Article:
In the 2002–03 season, Bayern once more dominated German football, claiming the league title four game days before the end of the season. With a 3–1 win over Kaiserslautern Hitzfeld's team secured another double. When this was followed by a season of less impressive football, yielding no title, the club renounced the remaining year of the contract of the 55-year old coach.[9]

Second spell[edit]

Hitzfeld had an offer to take over the reins of the German national team, but preferred to take a break from the game.[10] On 1 February 2007, following the sacking of Felix Magath, he returned to Bayern Munich. Hopes that he might lead Bayern to another championship,[11] despite trailing by eight points with 15 games remaining were not fulfilled, though. Eventually Bayern finished fourth, thereby failing to qualify for the Champions League for the first time in more than a decade. A multi-million spending spree before the new season helped Hitzfeld to lead the club to a new phase of domestic dominance, winning the DFB-Ligapokal, the DFB-Pokal, and the league championship. After several high wins and lots of draws, Bayern's 2007–08 UEFA Cup campaign ended in the semi-final with a humbling 4–0 defeat by eventual winner Zenit St. Petersburg. During the season Hitzfeld had announced that he would not be available for another season at the helm and Jürgen Klinsmann became his successor at Bayern.

Record at Bayern Munich[edit]
As of 18 January 2014
Competitions[12] From[12] To[12] Record[12]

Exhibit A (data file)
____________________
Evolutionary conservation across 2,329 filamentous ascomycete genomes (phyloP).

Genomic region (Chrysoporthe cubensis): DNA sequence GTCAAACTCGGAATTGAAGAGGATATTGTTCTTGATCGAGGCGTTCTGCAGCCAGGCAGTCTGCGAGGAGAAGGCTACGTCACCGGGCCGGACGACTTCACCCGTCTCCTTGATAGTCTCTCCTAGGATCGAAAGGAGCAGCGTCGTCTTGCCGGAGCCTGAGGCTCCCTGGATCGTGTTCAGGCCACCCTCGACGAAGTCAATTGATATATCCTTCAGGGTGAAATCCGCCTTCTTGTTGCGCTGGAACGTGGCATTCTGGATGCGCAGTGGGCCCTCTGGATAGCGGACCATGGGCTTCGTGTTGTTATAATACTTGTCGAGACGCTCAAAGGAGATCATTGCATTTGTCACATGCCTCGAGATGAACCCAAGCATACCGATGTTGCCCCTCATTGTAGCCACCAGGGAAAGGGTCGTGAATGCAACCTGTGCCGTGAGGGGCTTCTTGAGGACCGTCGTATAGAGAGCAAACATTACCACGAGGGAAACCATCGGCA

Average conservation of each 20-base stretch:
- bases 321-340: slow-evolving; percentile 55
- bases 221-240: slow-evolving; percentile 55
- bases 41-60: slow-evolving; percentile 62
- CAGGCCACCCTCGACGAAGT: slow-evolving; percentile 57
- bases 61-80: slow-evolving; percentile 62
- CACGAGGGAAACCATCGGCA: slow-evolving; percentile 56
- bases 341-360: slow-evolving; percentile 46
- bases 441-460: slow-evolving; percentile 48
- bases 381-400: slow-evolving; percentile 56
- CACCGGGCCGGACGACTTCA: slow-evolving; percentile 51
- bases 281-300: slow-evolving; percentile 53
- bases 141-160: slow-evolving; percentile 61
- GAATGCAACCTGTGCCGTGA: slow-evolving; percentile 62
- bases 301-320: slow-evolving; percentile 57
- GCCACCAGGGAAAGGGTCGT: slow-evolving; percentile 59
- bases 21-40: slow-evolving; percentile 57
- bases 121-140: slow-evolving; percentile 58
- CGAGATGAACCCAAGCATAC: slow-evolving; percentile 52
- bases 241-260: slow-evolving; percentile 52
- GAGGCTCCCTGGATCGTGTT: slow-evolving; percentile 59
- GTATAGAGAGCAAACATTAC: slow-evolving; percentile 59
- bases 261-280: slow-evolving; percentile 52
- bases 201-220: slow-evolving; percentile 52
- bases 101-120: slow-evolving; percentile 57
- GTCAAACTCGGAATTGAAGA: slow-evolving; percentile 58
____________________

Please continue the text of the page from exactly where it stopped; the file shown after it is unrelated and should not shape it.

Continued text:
G W D L Win %
Bundesliga 1 July 1998 30 June 2004 204 128 41 35 62.75
DFB-Pokal 28 20 6 2 71.43
DFB-Ligapokal 9 6 2 1 66.67
UEFA Champions League 76 38 24 14 50.00
UEFA Super Cup 1 0 0 1 00.00
Intercontinental Cup 1 1 0 0 100.000
Total 319 193 73 53 60.50
Bundesliga 1 February 2007 30 June 2008 49 30 12 7 61.22
DFB-Pokal 6 5 1 0 83.33
DFB-Ligapokal 3 3 0 0 100.000
UEFA Champions League 4 1 1 2 25.00
UEFA Cup 14 6 6 2 42.86
Total 76 45 20 11 59.21
Combined total 395 238 93 64 60.25

Switzerland[edit]

Hitzfeld took over as coach of the Swiss national team in summer 2008.[1] Switzerland finished top of its qualifying group to reach the 2010 FIFA World Cup in South Africa. Spain. Although Switzerland won their opening match 1–0 against eventual champions Spain, they went on to lose 1–0 against Chile and get a 0–0 draw against Honduras which eliminated their chances of qualifying from Group H.

Switzerland failed to qualify for UEFA Euro 2012, finishing third behind England and Montenegro in their qualifying group.

Hitzfeld led Switzerland to a second successive World Cup as his team remained unbeaten throughout the 2014 qualifying campaign. He announced his retirement from coaching after the World Cup with Vladimir Petković taking over on July 1, 2014.[13]